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Home / Articles / Entertainment / Screen /  Unfashionable life at a fashion magazine in 'September Issue'
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Thursday, September 17,2009

Unfashionable life at a fashion magazine in 'September Issue'

By Michael Phillips

Two years ago may as well be 200 in this economy, a fact that gives the easygoing, entertaining court documentary The September Issue a certain poignancy. It's about the run-up to a late-boom-era capitalistic war, a triumph of advertising and frippery over rational thinking: the September 2007 issue of Vogue, hundreds of pages long, and fraught with backstage machinations and editorial mishaps.

Anna Wintour is the star of this show, in theory. Meryl Streep, as you may know, played a fictionalized version of Vogue's high priestess in The Devil Wears Prada. The real-life editor-in-chief behind the sunglasses we meet here and it's not a very revealing meeting, frankly, more of a terse hello in a waiting room is fearsome, wily, hard as nails and, finally, a little bit depressing. Bits of her life and lifelong class issues (her family thought she was slumming going into fashion) emerge in director R.J. Cutler's (The War Room) breezy chronicle. But any filmmaker would be a fool to ignore a character as rich as Vogue's longtime creative director Grace Coddington, Wintour's contemporary, ally, sort-of friend and eternal adversary. And while Cutler may be awfully easy on his subject, and thoroughly in the bag as far as the fabulous! glamorous! daaaahling! milieu goes, he is no fool. Coddington is the true star of The September Issue.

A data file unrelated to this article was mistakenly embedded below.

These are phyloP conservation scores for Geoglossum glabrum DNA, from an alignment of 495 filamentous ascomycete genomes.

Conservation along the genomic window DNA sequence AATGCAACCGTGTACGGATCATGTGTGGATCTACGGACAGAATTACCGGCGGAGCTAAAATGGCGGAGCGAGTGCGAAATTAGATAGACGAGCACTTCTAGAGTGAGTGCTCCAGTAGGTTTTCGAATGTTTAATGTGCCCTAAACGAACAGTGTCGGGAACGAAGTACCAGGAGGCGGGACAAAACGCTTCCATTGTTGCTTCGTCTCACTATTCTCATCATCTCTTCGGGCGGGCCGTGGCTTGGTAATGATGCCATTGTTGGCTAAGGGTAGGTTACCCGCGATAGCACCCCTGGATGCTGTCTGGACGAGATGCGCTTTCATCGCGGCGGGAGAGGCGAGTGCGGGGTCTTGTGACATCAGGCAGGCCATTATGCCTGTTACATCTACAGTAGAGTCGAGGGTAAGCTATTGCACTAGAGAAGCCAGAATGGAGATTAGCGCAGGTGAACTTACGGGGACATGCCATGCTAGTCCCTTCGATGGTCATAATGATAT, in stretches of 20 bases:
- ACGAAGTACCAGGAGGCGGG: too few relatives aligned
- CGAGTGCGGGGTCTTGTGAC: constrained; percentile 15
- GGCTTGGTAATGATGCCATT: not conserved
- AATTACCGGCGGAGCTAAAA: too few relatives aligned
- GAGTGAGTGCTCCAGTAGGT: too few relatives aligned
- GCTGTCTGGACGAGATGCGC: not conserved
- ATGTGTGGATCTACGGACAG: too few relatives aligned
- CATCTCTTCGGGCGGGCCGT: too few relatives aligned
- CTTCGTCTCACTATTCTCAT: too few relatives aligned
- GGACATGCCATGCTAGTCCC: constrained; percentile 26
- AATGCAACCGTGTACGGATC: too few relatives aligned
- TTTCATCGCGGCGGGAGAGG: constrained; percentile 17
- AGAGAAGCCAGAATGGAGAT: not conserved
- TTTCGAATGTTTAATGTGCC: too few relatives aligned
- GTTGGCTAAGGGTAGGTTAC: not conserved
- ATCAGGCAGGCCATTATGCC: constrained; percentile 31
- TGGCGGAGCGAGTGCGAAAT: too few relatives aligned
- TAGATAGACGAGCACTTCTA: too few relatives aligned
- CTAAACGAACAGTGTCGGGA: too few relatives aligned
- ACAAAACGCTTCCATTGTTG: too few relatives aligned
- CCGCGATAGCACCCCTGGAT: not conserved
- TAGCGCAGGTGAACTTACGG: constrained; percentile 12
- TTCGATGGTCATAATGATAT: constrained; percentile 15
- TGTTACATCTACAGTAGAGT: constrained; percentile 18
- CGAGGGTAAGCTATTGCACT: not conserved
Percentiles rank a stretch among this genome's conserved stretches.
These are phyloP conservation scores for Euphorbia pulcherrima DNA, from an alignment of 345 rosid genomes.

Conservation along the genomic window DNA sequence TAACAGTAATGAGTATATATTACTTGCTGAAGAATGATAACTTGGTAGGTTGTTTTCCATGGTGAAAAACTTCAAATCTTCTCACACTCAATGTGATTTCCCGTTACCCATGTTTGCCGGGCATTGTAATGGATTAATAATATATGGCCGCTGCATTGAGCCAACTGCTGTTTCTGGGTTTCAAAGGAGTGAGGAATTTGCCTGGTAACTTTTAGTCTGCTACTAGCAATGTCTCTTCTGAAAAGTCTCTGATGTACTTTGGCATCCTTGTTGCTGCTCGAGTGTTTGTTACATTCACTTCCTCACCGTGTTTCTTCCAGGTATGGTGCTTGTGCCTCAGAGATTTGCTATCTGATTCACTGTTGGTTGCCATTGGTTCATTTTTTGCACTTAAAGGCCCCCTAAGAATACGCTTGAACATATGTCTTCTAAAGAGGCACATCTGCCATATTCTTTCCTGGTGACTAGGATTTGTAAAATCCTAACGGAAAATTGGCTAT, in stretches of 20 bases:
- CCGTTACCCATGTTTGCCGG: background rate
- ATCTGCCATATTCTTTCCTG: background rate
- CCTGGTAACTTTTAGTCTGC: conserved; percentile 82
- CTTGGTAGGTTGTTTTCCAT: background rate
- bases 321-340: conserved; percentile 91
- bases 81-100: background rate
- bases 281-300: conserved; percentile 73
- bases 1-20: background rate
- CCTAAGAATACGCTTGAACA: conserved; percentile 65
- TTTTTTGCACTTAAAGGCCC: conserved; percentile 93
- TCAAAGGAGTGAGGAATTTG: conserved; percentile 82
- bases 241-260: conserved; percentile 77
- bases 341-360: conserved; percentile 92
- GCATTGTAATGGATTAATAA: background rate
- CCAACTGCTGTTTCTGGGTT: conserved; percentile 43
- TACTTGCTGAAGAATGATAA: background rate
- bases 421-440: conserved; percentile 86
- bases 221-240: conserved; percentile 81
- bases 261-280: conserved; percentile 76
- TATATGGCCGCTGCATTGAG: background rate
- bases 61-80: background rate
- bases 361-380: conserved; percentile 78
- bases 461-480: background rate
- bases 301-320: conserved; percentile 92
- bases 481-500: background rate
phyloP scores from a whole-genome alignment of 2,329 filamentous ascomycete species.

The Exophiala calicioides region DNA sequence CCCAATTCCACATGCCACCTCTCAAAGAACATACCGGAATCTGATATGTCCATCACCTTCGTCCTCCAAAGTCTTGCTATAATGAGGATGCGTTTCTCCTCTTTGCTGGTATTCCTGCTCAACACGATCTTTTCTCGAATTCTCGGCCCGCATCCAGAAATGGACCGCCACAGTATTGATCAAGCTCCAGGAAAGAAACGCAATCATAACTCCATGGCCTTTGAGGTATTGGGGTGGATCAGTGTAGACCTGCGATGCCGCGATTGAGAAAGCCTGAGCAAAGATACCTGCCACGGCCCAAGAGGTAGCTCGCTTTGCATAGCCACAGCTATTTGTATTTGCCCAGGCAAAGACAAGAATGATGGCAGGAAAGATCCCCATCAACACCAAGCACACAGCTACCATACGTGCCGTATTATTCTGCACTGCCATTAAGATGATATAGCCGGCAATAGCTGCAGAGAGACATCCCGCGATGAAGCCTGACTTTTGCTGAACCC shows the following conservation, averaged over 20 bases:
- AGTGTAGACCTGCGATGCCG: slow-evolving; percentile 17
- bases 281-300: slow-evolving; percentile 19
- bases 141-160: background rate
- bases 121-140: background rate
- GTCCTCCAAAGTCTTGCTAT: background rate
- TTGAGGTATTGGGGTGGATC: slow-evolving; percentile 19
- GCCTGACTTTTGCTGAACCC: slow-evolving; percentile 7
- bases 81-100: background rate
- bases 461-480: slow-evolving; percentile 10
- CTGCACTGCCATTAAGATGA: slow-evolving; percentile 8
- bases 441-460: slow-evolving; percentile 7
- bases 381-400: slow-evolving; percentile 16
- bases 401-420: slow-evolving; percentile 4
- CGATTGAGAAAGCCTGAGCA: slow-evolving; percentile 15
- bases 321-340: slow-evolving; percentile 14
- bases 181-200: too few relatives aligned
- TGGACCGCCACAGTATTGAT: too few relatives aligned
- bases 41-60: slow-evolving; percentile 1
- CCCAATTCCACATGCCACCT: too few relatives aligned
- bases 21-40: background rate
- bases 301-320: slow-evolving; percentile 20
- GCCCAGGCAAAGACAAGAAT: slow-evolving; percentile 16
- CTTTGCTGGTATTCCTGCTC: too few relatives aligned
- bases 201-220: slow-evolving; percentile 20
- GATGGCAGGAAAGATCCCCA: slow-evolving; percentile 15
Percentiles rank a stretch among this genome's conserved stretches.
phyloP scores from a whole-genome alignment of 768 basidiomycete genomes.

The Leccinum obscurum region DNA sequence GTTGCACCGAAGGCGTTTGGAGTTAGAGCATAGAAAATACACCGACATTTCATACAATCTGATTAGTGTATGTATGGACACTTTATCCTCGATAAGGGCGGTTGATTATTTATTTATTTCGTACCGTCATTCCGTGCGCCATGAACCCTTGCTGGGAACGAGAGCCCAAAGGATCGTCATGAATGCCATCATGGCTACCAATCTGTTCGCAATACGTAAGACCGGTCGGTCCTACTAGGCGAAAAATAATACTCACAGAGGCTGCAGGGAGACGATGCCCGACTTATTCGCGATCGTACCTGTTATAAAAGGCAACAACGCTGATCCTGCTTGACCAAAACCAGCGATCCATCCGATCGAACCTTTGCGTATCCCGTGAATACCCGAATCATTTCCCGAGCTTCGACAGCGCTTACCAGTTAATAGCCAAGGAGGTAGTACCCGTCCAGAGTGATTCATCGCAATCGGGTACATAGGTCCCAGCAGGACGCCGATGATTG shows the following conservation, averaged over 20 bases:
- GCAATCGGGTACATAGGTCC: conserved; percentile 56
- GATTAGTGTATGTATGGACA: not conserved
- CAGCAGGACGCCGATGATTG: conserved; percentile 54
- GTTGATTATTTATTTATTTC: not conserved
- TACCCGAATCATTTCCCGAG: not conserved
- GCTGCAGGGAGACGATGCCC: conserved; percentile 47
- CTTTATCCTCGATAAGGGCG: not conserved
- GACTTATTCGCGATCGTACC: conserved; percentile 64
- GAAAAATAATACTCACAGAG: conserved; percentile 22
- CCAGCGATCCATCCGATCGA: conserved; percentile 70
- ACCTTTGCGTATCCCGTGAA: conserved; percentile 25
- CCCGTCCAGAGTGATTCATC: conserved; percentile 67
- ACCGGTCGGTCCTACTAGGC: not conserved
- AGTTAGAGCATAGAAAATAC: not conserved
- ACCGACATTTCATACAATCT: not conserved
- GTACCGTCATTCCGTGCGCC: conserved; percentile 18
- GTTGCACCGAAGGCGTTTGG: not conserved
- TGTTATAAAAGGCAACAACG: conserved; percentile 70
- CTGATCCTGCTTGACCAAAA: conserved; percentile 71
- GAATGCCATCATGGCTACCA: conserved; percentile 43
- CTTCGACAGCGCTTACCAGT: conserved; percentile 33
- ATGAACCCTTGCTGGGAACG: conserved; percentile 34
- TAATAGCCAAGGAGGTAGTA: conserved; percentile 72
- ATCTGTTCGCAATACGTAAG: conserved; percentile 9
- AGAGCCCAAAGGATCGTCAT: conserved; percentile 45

Anyone who works in or near the media will find a lot to feast on here. Sienna Miller was the cover girl for the featured issue, and it really is amazing how much nonsense and reshooting and retouching and ego-shredding second-guessing goes into a typical Vogue cover, if this one was, in fact, typical. Wintour is not a forthcoming camera subject, and you get the feeling that she's exceedingly conscious (as are most people in most documentaries) of playing to the camera, either for stereotypical Mean Boss insults (not that I'm doubting she's actually mean) or for pathos. You don't know how much to believe The September Issue. But it's sort of irresistible anyway, and there's no "sort of " about Coddington, a valiant editorial warrior with a sense of humor.

-- TMS, Chicago Tribune

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